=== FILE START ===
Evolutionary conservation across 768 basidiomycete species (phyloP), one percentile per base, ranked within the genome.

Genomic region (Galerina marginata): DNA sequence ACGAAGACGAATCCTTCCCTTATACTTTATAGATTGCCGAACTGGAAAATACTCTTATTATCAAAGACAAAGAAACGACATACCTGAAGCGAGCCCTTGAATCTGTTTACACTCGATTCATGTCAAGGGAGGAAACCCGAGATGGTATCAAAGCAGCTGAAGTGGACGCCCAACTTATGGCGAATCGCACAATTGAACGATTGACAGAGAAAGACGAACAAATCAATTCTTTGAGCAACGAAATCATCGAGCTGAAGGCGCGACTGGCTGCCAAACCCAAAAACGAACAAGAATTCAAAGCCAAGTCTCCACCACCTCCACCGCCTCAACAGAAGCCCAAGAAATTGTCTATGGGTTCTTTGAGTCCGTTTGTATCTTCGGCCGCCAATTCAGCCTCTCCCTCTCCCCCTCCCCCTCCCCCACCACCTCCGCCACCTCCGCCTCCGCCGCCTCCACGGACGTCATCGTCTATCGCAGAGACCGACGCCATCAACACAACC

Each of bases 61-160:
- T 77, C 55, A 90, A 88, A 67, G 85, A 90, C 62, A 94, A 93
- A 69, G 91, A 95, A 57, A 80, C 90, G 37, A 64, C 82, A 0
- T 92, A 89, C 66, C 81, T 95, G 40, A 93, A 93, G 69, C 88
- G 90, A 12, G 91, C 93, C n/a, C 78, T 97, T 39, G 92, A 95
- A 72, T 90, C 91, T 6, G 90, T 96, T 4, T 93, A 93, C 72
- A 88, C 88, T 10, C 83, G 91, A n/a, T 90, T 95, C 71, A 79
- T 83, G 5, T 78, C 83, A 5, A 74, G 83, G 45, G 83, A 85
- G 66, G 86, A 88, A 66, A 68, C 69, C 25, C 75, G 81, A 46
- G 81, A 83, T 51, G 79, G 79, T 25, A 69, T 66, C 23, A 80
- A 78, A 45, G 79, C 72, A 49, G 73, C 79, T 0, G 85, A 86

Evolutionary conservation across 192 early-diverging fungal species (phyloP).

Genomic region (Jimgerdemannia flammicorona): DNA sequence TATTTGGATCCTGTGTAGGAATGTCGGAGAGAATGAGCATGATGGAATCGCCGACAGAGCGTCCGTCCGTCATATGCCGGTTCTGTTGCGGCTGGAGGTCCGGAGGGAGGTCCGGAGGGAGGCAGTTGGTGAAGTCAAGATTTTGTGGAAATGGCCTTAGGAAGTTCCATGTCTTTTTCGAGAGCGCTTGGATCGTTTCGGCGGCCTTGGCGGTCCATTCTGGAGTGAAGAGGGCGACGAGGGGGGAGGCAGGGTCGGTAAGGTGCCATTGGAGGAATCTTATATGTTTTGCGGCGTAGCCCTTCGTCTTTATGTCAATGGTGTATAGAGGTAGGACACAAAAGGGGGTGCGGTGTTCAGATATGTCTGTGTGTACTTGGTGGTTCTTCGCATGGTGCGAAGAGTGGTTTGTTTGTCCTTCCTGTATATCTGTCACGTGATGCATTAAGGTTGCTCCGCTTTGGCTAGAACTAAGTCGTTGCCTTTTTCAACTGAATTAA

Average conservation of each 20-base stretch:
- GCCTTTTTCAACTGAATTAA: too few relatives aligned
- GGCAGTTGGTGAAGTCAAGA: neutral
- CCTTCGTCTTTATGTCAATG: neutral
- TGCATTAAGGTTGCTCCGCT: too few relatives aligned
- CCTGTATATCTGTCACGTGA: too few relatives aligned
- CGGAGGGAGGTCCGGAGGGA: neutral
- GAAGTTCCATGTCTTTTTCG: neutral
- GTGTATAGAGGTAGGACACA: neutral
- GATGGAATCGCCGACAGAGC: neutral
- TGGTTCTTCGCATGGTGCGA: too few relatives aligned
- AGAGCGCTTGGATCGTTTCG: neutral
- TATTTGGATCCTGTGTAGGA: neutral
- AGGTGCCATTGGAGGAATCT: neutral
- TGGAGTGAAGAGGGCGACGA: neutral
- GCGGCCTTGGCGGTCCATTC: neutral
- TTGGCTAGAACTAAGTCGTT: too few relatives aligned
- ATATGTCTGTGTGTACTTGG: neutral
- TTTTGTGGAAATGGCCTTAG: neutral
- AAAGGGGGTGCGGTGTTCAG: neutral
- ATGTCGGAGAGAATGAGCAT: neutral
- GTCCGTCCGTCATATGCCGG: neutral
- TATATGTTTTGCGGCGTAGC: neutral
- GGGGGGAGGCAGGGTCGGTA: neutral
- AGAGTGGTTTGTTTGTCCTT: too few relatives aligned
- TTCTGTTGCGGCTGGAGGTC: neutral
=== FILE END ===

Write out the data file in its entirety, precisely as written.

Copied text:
Evolutionary conservation across 768 basidiomycete species (phyloP), one percentile per base, ranked within the genome.

Genomic region (Galerina marginata): DNA sequence ACGAAGACGAATCCTTCCCTTATACTTTATAGATTGCCGAACTGGAAAATACTCTTATTATCAAAGACAAAGAAACGACATACCTGAAGCGAGCCCTTGAATCTGTTTACACTCGATTCATGTCAAGGGAGGAAACCCGAGATGGTATCAAAGCAGCTGAAGTGGACGCCCAACTTATGGCGAATCGCACAATTGAACGATTGACAGAGAAAGACGAACAAATCAATTCTTTGAGCAACGAAATCATCGAGCTGAAGGCGCGACTGGCTGCCAAACCCAAAAACGAACAAGAATTCAAAGCCAAGTCTCCACCACCTCCACCGCCTCAACAGAAGCCCAAGAAATTGTCTATGGGTTCTTTGAGTCCGTTTGTATCTTCGGCCGCCAATTCAGCCTCTCCCTCTCCCCCTCCCCCTCCCCCACCACCTCCGCCACCTCCGCCTCCGCCGCCTCCACGGACGTCATCGTCTATCGCAGAGACCGACGCCATCAACACAACC

Each of bases 61-160:
- T 77, C 55, A 90, A 88, A 67, G 85, A 90, C 62, A 94, A 93
- A 69, G 91, A 95, A 57, A 80, C 90, G 37, A 64, C 82, A 0
- T 92, A 89, C 66, C 81, T 95, G 40, A 93, A 93, G 69, C 88
- G 90, A 12, G 91, C 93, C n/a, C 78, T 97, T 39, G 92, A 95
- A 72, T 90, C 91, T 6, G 90, T 96, T 4, T 93, A 93, C 72
- A 88, C 88, T 10, C 83, G 91, A n/a, T 90, T 95, C 71, A 79
- T 83, G 5, T 78, C 83, A 5, A 74, G 83, G 45, G 83, A 85
- G 66, G 86, A 88, A 66, A 68, C 69, C 25, C 75, G 81, A 46
- G 81, A 83, T 51, G 79, G 79, T 25, A 69, T 66, C 23, A 80
- A 78, A 45, G 79, C 72, A 49, G 73, C 79, T 0, G 85, A 86

Evolutionary conservation across 192 early-diverging fungal species (phyloP).

Genomic region (Jimgerdemannia flammicorona): DNA sequence TATTTGGATCCTGTGTAGGAATGTCGGAGAGAATGAGCATGATGGAATCGCCGACAGAGCGTCCGTCCGTCATATGCCGGTTCTGTTGCGGCTGGAGGTCCGGAGGGAGGTCCGGAGGGAGGCAGTTGGTGAAGTCAAGATTTTGTGGAAATGGCCTTAGGAAGTTCCATGTCTTTTTCGAGAGCGCTTGGATCGTTTCGGCGGCCTTGGCGGTCCATTCTGGAGTGAAGAGGGCGACGAGGGGGGAGGCAGGGTCGGTAAGGTGCCATTGGAGGAATCTTATATGTTTTGCGGCGTAGCCCTTCGTCTTTATGTCAATGGTGTATAGAGGTAGGACACAAAAGGGGGTGCGGTGTTCAGATATGTCTGTGTGTACTTGGTGGTTCTTCGCATGGTGCGAAGAGTGGTTTGTTTGTCCTTCCTGTATATCTGTCACGTGATGCATTAAGGTTGCTCCGCTTTGGCTAGAACTAAGTCGTTGCCTTTTTCAACTGAATTAA

Average conservation of each 20-base stretch:
- GCCTTTTTCAACTGAATTAA: too few relatives aligned
- GGCAGTTGGTGAAGTCAAGA: neutral
- CCTTCGTCTTTATGTCAATG: neutral
- TGCATTAAGGTTGCTCCGCT: too few relatives aligned
- CCTGTATATCTGTCACGTGA: too few relatives aligned
- CGGAGGGAGGTCCGGAGGGA: neutral
- GAAGTTCCATGTCTTTTTCG: neutral
- GTGTATAGAGGTAGGACACA: neutral
- GATGGAATCGCCGACAGAGC: neutral
- TGGTTCTTCGCATGGTGCGA: too few relatives aligned
- AGAGCGCTTGGATCGTTTCG: neutral
- TATTTGGATCCTGTGTAGGA: neutral
- AGGTGCCATTGGAGGAATCT: neutral
- TGGAGTGAAGAGGGCGACGA: neutral
- GCGGCCTTGGCGGTCCATTC: neutral
- TTGGCTAGAACTAAGTCGTT: too few relatives aligned
- ATATGTCTGTGTGTACTTGG: neutral
- TTTTGTGGAAATGGCCTTAG: neutral
- AAAGGGGGTGCGGTGTTCAG: neutral
- ATGTCGGAGAGAATGAGCAT: neutral
- GTCCGTCCGTCATATGCCGG: neutral
- TATATGTTTTGCGGCGTAGC: neutral
- GGGGGGAGGCAGGGTCGGTA: neutral
- AGAGTGGTTTGTTTGTCCTT: too few relatives aligned
- TTCTGTTGCGGCTGGAGGTC: neutral